Learn how to remove wax from a wetsuit to keep your suit looking clean and as new as possible.
Let’s be honest. Your board will have wax on it, and with you paddling on it, getting on and off it, and popping up, some of that wax is more than likely going to end up transferring on to your wetsuit.
If you’re lucky, it will stay pretty much superficial and you might be able to just brush it off. But if it gets a bit deeper in, then you might need to give a bit more thought to it.
In theory having a bit of wax on your wetsuit just means a bit of extra waterproofing for you – which isn’t necessarily a bad thing – but it can also add some weight to it over time, and can quicken wetsuit wear and tear so it is good to maintain it properly.
How To Remove Wax From A Wetsuit
There are some commercial wax removers you can use, but I personally wouldn’t be too keen on going near my wetsuit with any of those. I don’t think taking a harsh chemical to a fairly delicate synthetic fabric is the wisest move in the world, especially if there isn’t a huge amount of wax you need to get rid of. You could end up doing more harm than good.
Thankfully there is a much better, simpler solution you can use at home and all you need for it are an iron and a tea towel.
You don’t need any steam in the iron – you just need the heat.
To remove wax from a wetsuit with an iron:
- Switch the iron on and set it to a low temperature setting. If it has a nylon setting, use that. And remember, the iron should be empty as you do not want or need steam for this.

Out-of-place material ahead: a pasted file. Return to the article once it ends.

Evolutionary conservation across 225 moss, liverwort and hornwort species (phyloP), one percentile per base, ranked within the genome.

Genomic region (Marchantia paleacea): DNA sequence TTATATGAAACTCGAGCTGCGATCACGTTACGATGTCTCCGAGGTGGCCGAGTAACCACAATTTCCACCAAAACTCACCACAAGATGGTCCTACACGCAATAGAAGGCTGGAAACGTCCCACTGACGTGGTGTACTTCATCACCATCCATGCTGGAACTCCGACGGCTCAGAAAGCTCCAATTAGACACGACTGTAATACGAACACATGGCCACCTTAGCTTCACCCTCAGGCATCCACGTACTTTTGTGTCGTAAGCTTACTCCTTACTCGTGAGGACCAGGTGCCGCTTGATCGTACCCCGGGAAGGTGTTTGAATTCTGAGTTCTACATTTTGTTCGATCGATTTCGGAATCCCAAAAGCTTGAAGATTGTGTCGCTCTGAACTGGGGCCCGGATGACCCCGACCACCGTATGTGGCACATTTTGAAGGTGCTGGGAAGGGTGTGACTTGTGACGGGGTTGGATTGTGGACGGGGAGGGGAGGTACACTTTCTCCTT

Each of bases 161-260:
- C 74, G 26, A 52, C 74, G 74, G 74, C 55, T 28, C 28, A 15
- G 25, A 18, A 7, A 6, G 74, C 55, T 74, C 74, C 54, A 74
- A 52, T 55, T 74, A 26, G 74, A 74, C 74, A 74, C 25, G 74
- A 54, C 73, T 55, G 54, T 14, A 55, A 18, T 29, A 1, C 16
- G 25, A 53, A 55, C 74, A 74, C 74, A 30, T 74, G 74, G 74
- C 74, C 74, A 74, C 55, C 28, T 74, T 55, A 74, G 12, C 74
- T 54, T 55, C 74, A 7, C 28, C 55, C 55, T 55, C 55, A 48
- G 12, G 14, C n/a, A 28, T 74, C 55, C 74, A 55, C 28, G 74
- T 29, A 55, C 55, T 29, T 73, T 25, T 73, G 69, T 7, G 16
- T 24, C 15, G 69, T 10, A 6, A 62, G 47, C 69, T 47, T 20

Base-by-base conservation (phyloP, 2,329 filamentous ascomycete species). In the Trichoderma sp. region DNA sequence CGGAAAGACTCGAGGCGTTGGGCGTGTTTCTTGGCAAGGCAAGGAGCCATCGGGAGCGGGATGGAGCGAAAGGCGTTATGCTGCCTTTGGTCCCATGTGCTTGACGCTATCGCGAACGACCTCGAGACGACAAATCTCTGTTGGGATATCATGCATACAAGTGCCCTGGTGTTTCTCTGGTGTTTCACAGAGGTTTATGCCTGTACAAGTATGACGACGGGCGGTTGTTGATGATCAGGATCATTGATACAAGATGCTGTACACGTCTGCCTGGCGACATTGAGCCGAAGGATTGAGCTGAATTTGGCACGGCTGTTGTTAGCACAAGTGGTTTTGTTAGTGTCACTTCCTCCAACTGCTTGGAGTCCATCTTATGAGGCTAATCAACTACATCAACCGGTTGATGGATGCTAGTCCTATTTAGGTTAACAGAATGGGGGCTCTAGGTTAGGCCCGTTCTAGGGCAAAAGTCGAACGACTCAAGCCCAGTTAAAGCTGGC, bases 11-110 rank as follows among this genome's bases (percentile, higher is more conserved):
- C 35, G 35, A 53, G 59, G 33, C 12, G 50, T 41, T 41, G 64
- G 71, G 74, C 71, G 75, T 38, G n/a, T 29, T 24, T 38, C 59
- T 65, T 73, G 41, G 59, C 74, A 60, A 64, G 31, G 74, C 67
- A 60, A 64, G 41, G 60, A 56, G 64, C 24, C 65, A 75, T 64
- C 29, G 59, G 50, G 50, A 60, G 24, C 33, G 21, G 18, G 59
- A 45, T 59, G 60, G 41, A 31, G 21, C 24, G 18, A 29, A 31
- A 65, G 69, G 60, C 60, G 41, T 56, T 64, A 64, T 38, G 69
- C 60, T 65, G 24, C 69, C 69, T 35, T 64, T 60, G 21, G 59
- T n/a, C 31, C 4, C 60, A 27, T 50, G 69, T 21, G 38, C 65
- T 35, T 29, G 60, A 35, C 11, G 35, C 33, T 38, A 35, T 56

- Test the iron on a small, inconspicuous area on the inside of your wetsuit to make sure it doesn’t burn.
- Assuming you have the temperature right (and if you don’t, it goes without saying to adjust the temperature), place your tea towel over the waxy area that you need to remove the wax from and gently iron. Make sure you keep the iron moving so that there is less chance of it burning.
- The wax should come away from the wetsuit and stick to the tea towel.
- Repeat the process on all the other areas you need to remove wax from.
- And that’s about it!
A few warnings though:
- Like I already said, make sure you test the iron on the inside so that you can be sure the temperature is right. You don’t want to end up burning through your suit!
- Do not use this method for suits with rubber seals or liquid taping as these could get damaged under the heat.
- The same goes for zips and PVC knee pads – they are at risk of getting damaged from the heat.
- Some suits’ chest panels also have a fluffy lining that can get messed up under the heat as well.
Be careful, make sure you have the iron temperature right and stick to just the neoprene areas with wax, and this is a great way to keep your wetsuit looking pretty damn close to new!